The Gemara (A.Z. 55b) says that wine becomes susceptible to mageh akum only after hamshacha. Before this point mageh akum will not make this wine assur. Hamshacha takes place when some amount of clear juice is separated from the peels and pits. Even if only a tiny amount of juice is separated, all the remaining juice that is still mixed with the peels and pits is now susceptible to mageh akum. This is brought in Shulchan Aruch (Y.D. 123:17). Even if we are uncertain as to whether hamshacha took place, Shulchan Aruch (Y.D. 123:19) rules that we must be machmir and assur the wine. Therefore, a full barrel of crushed grapes although it appears that hamshacha did not take place, if left in the possession of a non-Jew, becomes assur. We must suspect that some clear juice was removed by the non-Jew, thus invalidating all the remaining wine.
This has direct implications for grape purée. Although, grape purée or grape purée concentrate contains all the pulp and solids and there is no necessity for hamshacha, still it is only kosher if made with the constant supervision of a mashgiach, because of concern that juice samples might have been taken, which would constitute hamshacha. Grape purée concentrate is often sold at a level of 52 Brix. This means it is 3.8 times more concentrated than single strength purée (16 Brix). It will take 22.8 parts water to be mivatel one part of 52 Brix grape purée.
Raisin purée on the other hand, can be made without producing any juice. In the cases we have examined, though a small amount of water is added to a raisin mush, the water is immediately absorbed. This type of production does not require hashgacha temidis, because there is no juice produced. At all times it remains a thick raisin paste like purée. Nevertheless, it is possible that other methods for forming raisin purée exist and therefore non-certified raisin purée is not acceptable. Of course plain raisin juice requires all the chumros of grape juice or wine production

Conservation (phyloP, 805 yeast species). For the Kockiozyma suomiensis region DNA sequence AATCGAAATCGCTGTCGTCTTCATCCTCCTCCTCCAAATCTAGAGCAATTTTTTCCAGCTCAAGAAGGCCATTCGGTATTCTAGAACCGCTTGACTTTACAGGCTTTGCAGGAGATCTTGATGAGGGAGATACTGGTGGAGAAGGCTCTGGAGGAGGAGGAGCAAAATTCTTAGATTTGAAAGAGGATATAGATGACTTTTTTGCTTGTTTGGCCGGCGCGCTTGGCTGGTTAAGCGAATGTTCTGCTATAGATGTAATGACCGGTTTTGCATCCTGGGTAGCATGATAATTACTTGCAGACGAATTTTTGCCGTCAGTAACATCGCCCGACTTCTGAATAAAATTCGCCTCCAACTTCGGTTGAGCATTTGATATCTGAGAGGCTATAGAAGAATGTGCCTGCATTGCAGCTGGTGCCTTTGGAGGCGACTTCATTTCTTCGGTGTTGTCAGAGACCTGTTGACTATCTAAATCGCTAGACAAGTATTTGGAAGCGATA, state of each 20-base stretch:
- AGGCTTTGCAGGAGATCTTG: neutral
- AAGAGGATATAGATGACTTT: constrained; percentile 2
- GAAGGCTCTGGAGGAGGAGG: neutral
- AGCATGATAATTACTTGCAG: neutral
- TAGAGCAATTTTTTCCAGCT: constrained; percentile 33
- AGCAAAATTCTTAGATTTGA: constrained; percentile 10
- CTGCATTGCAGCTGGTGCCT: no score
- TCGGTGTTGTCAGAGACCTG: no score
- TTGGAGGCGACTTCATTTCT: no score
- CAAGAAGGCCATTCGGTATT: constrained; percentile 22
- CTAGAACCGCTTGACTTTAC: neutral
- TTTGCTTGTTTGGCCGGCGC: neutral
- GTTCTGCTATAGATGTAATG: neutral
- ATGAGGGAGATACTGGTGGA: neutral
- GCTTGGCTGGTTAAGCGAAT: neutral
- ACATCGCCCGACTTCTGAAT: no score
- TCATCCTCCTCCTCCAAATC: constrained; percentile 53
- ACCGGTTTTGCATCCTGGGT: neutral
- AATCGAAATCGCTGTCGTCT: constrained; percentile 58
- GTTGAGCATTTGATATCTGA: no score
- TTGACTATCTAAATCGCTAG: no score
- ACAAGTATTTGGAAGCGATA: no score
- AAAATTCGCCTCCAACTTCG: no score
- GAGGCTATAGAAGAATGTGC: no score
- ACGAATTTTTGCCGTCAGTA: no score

Although stam yayin is batel in 6 parts water, it is questionable if this applies to stam yayin vinegar as well. Although, in general this does not make much of a נפקא מינא, since vinegar is not commonly added to drinks, and in ochlim, we certainly require bitul b’shishim and perhaps even more if we consider vinegar an avida l’taama. However, one very practical נפקא מינא is the return condensate from steam used to heat wine vinegar. If the reason that 6 parts water is adequate to be mivatel grape juice is because we know that this quantity of water is pogem grape juice1, then unless we have a proof that this quantity of water is pogem vinegar, we cannot apply this leniency to wine vinegar. However, Igros Moshe (Y.D. I:62) writes that the correct explanation for why 6 parts water is mivatel wine is not because the water is pogem the wine, but rather because wine loses its identity when it becomes diluted, and all that remains is a קיוהא בעלמא (sourness). Rav Belsky said that this argument can be applied to wine vinegar as well, and we can therefore be maikel regarding return condensate from wine vinegar. If actual stam yayin vinegar is mixed into a beverage (e.g. tomato juice), the office should be consulted for a psak.
Wine alcohol (ethanol)
If stam yayin is kavush in a barrel, only a kdei klipa of the barrel becomes assur. The Noda B’Yehuda (Y.D. II:67) writes that wine alcohol because it is charif will assur the entire thickness of the barrel. A similar sevarah is brought by the Ikrei Dinim18:17 regarding wine vinegar. He writes in the name of the Maharam Provintzali that since wine vinegar is a davar charif, a barrel that held stam yayin vinegar requires hagalah. Because vinegar is considered rosai’ach, it does not suffice to kasher with milui v’irui. Rav Baruch Frankel, in his Hagaos on the Noda B’Yehuda, disagrees. He says that in reality stam yayin too affects the entire thickness of the barrel, yet Chazal allowed a special kula and only required kashering a kdei klipa. Since wine alcohol and wine vinegar are merely alternative forms of stam yayin, we need not be more machmir. Rav Belsky has ruled that in cases where there are other tzdadim we can be maikel. For example, a large vinegar tank that is machzik shishim, can be kashered with milui v’irui or irui kli rishon, if hagalah is not possible.
1 Mateh Yonasan on Y.D. 114:4